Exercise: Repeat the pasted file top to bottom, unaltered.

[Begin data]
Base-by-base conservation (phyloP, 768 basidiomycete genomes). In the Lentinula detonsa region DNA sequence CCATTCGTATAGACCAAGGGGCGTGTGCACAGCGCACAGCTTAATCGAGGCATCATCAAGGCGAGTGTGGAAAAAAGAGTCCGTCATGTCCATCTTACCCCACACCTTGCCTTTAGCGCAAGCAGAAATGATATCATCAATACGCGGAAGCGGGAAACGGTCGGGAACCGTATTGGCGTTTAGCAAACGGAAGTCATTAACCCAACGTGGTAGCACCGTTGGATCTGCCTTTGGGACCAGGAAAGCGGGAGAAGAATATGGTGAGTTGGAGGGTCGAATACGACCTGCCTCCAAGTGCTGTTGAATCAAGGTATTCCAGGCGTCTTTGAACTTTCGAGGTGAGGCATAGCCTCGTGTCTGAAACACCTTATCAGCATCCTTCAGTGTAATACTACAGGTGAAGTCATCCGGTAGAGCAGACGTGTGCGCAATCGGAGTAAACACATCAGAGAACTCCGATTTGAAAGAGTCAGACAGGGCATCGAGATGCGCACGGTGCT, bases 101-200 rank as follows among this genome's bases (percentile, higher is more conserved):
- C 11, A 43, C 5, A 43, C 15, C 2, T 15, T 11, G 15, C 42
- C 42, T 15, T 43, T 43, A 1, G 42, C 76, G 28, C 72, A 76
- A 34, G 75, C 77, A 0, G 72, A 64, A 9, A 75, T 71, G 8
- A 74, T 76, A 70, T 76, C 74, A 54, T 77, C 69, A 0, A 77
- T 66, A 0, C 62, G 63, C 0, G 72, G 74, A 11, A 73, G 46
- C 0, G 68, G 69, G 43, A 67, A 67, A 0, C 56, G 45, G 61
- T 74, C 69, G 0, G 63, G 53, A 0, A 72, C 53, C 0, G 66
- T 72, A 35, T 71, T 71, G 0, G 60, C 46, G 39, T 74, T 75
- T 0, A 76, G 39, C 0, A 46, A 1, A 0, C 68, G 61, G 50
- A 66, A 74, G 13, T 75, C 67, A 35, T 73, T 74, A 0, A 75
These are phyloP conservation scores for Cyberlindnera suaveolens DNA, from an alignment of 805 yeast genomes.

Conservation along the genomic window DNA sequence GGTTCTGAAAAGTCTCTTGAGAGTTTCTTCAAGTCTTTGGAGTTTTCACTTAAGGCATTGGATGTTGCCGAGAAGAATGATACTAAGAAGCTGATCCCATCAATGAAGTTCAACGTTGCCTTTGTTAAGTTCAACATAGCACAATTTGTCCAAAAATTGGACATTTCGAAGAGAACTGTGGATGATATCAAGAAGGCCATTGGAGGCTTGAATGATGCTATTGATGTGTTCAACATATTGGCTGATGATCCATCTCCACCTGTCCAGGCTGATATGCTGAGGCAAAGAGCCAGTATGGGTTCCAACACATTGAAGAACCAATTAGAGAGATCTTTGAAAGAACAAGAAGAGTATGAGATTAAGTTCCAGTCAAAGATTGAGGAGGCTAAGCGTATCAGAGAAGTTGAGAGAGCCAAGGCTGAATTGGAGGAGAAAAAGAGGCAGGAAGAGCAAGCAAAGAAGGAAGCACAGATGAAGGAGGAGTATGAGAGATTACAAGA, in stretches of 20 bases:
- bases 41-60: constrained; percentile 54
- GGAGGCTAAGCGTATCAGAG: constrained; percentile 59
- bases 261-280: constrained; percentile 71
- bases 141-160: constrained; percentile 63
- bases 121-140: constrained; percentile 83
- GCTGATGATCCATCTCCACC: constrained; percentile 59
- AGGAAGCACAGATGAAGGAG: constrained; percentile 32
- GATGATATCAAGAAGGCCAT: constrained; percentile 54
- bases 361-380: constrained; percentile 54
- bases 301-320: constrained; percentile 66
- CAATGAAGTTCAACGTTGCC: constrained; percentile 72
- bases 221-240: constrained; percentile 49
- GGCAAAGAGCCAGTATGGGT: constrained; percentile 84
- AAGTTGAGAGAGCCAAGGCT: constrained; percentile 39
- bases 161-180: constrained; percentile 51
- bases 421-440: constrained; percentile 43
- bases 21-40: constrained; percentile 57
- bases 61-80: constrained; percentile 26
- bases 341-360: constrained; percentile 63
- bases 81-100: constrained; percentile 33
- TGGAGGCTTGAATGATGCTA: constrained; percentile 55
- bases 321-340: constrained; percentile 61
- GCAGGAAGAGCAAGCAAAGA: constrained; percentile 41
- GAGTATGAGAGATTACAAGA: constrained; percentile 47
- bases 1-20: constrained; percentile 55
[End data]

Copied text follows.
Base-by-base conservation (phyloP, 768 basidiomycete genomes). In the Lentinula detonsa region DNA sequence CCATTCGTATAGACCAAGGGGCGTGTGCACAGCGCACAGCTTAATCGAGGCATCATCAAGGCGAGTGTGGAAAAAAGAGTCCGTCATGTCCATCTTACCCCACACCTTGCCTTTAGCGCAAGCAGAAATGATATCATCAATACGCGGAAGCGGGAAACGGTCGGGAACCGTATTGGCGTTTAGCAAACGGAAGTCATTAACCCAACGTGGTAGCACCGTTGGATCTGCCTTTGGGACCAGGAAAGCGGGAGAAGAATATGGTGAGTTGGAGGGTCGAATACGACCTGCCTCCAAGTGCTGTTGAATCAAGGTATTCCAGGCGTCTTTGAACTTTCGAGGTGAGGCATAGCCTCGTGTCTGAAACACCTTATCAGCATCCTTCAGTGTAATACTACAGGTGAAGTCATCCGGTAGAGCAGACGTGTGCGCAATCGGAGTAAACACATCAGAGAACTCCGATTTGAAAGAGTCAGACAGGGCATCGAGATGCGCACGGTGCT, bases 101-200 rank as follows among this genome's bases (percentile, higher is more conserved):
- C 11, A 43, C 5, A 43, C 15, C 2, T 15, T 11, G 15, C 42
- C 42, T 15, T 43, T 43, A 1, G 42, C 76, G 28, C 72, A 76
- A 34, G 75, C 77, A 0, G 72, A 64, A 9, A 75, T 71, G 8
- A 74, T 76, A 70, T 76, C 74, A 54, T 77, C 69, A 0, A 77
- T 66, A 0, C 62, G 63, C 0, G 72, G 74, A 11, A 73, G 46
- C 0, G 68, G 69, G 43, A 67, A 67, A 0, C 56, G 45, G 61
- T 74, C 69, G 0, G 63, G 53, A 0, A 72, C 53, C 0, G 66
- T 72, A 35, T 71, T 71, G 0, G 60, C 46, G 39, T 74, T 75
- T 0, A 76, G 39, C 0, A 46, A 1, A 0, C 68, G 61, G 50
- A 66, A 74, G 13, T 75, C 67, A 35, T 73, T 74, A 0, A 75
These are phyloP conservation scores for Cyberlindnera suaveolens DNA, from an alignment of 805 yeast genomes.

Conservation along the genomic window DNA sequence GGTTCTGAAAAGTCTCTTGAGAGTTTCTTCAAGTCTTTGGAGTTTTCACTTAAGGCATTGGATGTTGCCGAGAAGAATGATACTAAGAAGCTGATCCCATCAATGAAGTTCAACGTTGCCTTTGTTAAGTTCAACATAGCACAATTTGTCCAAAAATTGGACATTTCGAAGAGAACTGTGGATGATATCAAGAAGGCCATTGGAGGCTTGAATGATGCTATTGATGTGTTCAACATATTGGCTGATGATCCATCTCCACCTGTCCAGGCTGATATGCTGAGGCAAAGAGCCAGTATGGGTTCCAACACATTGAAGAACCAATTAGAGAGATCTTTGAAAGAACAAGAAGAGTATGAGATTAAGTTCCAGTCAAAGATTGAGGAGGCTAAGCGTATCAGAGAAGTTGAGAGAGCCAAGGCTGAATTGGAGGAGAAAAAGAGGCAGGAAGAGCAAGCAAAGAAGGAAGCACAGATGAAGGAGGAGTATGAGAGATTACAAGA, in stretches of 20 bases:
- bases 41-60: constrained; percentile 54
- GGAGGCTAAGCGTATCAGAG: constrained; percentile 59
- bases 261-280: constrained; percentile 71
- bases 141-160: constrained; percentile 63
- bases 121-140: constrained; percentile 83
- GCTGATGATCCATCTCCACC: constrained; percentile 59
- AGGAAGCACAGATGAAGGAG: constrained; percentile 32
- GATGATATCAAGAAGGCCAT: constrained; percentile 54
- bases 361-380: constrained; percentile 54
- bases 301-320: constrained; percentile 66
- CAATGAAGTTCAACGTTGCC: constrained; percentile 72
- bases 221-240: constrained; percentile 49
- GGCAAAGAGCCAGTATGGGT: constrained; percentile 84
- AAGTTGAGAGAGCCAAGGCT: constrained; percentile 39
- bases 161-180: constrained; percentile 51
- bases 421-440: constrained; percentile 43
- bases 21-40: constrained; percentile 57
- bases 61-80: constrained; percentile 26
- bases 341-360: constrained; percentile 63
- bases 81-100: constrained; percentile 33
- TGGAGGCTTGAATGATGCTA: constrained; percentile 55
- bases 321-340: constrained; percentile 61
- GCAGGAAGAGCAAGCAAAGA: constrained; percentile 41
- GAGTATGAGAGATTACAAGA: constrained; percentile 47
- bases 1-20: constrained; percentile 55